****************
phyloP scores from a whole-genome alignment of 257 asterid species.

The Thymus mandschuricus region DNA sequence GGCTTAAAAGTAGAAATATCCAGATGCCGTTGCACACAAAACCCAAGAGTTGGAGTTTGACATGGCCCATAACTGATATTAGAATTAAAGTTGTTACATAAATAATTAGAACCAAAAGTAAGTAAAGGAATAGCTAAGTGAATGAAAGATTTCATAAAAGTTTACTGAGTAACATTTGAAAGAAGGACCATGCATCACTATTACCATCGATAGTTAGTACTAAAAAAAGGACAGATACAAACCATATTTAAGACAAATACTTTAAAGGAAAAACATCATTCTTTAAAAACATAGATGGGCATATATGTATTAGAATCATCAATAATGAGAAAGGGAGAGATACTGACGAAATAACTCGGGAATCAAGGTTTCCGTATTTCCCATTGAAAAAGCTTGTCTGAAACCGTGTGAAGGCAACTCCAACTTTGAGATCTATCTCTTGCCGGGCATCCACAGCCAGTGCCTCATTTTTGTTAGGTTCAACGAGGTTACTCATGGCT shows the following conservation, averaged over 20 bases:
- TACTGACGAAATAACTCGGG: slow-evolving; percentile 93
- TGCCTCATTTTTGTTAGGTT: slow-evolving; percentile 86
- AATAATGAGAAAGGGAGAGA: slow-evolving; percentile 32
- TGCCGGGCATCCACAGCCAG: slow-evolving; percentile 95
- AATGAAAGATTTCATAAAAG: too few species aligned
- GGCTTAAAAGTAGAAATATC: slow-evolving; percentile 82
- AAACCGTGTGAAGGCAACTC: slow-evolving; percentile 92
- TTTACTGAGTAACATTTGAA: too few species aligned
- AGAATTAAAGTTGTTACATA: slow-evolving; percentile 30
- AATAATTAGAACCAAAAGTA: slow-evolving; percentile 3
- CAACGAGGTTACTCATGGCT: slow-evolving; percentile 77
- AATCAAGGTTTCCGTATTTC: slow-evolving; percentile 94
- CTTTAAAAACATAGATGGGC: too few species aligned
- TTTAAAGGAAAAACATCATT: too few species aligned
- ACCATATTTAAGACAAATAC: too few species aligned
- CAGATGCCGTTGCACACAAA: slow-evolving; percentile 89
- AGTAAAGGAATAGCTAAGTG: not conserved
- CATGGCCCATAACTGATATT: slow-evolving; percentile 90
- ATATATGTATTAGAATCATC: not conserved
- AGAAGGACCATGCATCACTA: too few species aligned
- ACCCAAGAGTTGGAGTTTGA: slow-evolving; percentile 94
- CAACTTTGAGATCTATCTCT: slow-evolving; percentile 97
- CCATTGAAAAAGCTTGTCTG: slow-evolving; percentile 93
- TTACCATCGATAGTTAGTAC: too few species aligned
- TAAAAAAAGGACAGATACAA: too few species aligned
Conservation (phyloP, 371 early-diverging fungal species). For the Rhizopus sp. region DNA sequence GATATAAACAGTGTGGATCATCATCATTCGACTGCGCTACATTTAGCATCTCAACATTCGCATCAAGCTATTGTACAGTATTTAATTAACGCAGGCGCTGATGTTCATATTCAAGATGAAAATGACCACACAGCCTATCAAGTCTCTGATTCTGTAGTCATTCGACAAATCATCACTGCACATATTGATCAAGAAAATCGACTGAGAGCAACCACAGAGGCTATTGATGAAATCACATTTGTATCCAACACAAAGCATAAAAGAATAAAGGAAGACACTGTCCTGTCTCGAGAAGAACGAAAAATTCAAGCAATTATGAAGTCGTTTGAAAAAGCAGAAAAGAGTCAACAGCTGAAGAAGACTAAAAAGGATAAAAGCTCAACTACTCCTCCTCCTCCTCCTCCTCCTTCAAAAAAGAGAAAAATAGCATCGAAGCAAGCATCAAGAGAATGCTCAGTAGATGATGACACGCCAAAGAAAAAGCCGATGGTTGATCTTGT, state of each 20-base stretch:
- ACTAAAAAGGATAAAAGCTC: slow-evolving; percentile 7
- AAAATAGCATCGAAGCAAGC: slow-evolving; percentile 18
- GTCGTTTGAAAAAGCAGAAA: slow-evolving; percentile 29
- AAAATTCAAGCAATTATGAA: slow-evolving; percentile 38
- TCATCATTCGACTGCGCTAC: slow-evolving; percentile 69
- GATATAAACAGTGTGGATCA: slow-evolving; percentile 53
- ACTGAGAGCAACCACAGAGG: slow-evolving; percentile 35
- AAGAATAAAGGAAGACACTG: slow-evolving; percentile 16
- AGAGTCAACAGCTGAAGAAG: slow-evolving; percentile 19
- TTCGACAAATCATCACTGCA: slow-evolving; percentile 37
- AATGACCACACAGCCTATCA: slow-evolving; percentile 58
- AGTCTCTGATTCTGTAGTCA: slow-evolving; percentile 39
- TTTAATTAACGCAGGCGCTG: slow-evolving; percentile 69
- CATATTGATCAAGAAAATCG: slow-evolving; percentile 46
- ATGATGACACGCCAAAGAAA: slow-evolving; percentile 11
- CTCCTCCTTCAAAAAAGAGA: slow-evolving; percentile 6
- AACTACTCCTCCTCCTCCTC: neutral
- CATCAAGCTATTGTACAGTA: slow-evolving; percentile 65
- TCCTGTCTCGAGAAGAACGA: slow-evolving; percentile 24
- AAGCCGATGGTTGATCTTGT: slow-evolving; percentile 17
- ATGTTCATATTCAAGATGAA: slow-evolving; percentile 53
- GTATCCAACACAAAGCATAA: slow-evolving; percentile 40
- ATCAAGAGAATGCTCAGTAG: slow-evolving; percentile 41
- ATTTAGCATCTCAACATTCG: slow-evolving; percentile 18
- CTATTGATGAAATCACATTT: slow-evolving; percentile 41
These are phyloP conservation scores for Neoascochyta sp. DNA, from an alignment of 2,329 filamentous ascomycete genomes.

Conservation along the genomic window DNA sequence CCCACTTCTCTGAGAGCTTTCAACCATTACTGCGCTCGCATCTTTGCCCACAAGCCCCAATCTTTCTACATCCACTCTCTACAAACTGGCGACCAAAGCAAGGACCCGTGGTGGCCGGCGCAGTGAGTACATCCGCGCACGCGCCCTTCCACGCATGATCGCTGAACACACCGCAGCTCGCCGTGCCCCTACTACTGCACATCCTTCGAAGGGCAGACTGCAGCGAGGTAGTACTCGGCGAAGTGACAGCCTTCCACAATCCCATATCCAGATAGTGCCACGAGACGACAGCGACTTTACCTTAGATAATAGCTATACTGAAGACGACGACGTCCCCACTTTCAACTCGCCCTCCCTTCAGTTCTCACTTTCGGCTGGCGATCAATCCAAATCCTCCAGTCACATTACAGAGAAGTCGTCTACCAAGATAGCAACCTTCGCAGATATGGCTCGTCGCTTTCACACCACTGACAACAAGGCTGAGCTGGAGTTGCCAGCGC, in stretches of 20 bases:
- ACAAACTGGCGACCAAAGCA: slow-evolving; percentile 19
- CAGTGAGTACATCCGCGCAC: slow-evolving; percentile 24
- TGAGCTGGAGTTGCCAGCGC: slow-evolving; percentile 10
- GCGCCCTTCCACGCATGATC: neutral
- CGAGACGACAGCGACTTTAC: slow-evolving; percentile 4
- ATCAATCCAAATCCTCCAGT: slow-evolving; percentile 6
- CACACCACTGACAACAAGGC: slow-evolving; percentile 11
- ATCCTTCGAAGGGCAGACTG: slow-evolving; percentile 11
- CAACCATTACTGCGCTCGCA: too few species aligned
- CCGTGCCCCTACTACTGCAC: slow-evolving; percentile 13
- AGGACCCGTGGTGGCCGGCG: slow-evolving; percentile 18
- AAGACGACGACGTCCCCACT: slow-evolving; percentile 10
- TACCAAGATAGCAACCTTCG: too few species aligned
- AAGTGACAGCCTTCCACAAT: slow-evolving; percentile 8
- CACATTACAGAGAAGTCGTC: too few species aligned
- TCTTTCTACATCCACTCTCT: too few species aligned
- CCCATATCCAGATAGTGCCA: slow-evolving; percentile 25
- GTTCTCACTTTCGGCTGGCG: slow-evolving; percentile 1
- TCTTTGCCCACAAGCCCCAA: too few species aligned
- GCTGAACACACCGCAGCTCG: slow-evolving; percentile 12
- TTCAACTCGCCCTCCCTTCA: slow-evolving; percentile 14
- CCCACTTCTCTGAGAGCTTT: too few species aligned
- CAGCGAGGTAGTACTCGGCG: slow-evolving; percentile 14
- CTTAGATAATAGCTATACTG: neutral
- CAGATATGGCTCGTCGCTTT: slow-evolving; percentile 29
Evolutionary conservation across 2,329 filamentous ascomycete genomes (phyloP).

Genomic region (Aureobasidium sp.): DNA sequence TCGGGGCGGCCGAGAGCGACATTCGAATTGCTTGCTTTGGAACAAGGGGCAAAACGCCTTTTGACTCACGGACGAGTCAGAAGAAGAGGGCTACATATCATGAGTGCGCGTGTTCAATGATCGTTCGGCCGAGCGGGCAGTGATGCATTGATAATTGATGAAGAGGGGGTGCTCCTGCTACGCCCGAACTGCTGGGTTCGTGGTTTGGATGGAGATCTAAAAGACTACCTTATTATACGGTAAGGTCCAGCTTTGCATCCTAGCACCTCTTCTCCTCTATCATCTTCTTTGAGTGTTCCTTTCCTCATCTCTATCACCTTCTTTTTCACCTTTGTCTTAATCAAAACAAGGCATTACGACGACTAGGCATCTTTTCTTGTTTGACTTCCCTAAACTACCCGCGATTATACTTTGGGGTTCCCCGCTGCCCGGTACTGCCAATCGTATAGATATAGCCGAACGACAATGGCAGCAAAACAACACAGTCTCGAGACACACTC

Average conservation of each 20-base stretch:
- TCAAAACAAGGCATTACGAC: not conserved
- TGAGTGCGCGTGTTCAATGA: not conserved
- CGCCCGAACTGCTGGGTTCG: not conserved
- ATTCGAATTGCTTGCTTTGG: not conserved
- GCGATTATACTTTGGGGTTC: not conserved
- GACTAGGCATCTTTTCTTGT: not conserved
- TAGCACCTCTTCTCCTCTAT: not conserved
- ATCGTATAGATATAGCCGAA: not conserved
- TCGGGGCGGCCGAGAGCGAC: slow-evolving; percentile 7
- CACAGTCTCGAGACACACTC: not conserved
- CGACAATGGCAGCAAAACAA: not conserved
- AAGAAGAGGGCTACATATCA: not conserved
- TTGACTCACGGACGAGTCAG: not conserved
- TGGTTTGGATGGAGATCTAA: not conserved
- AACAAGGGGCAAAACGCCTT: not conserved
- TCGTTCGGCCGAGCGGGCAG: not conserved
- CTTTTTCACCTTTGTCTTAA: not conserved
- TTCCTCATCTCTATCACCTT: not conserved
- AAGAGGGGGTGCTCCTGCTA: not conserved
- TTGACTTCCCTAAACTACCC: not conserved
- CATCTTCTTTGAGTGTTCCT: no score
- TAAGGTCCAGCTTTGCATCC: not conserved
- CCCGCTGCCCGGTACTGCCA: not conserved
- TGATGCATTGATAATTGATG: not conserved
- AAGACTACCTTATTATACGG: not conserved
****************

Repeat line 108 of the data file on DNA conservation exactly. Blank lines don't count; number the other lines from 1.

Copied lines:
- AAGACTACCTTATTATACGG: not conserved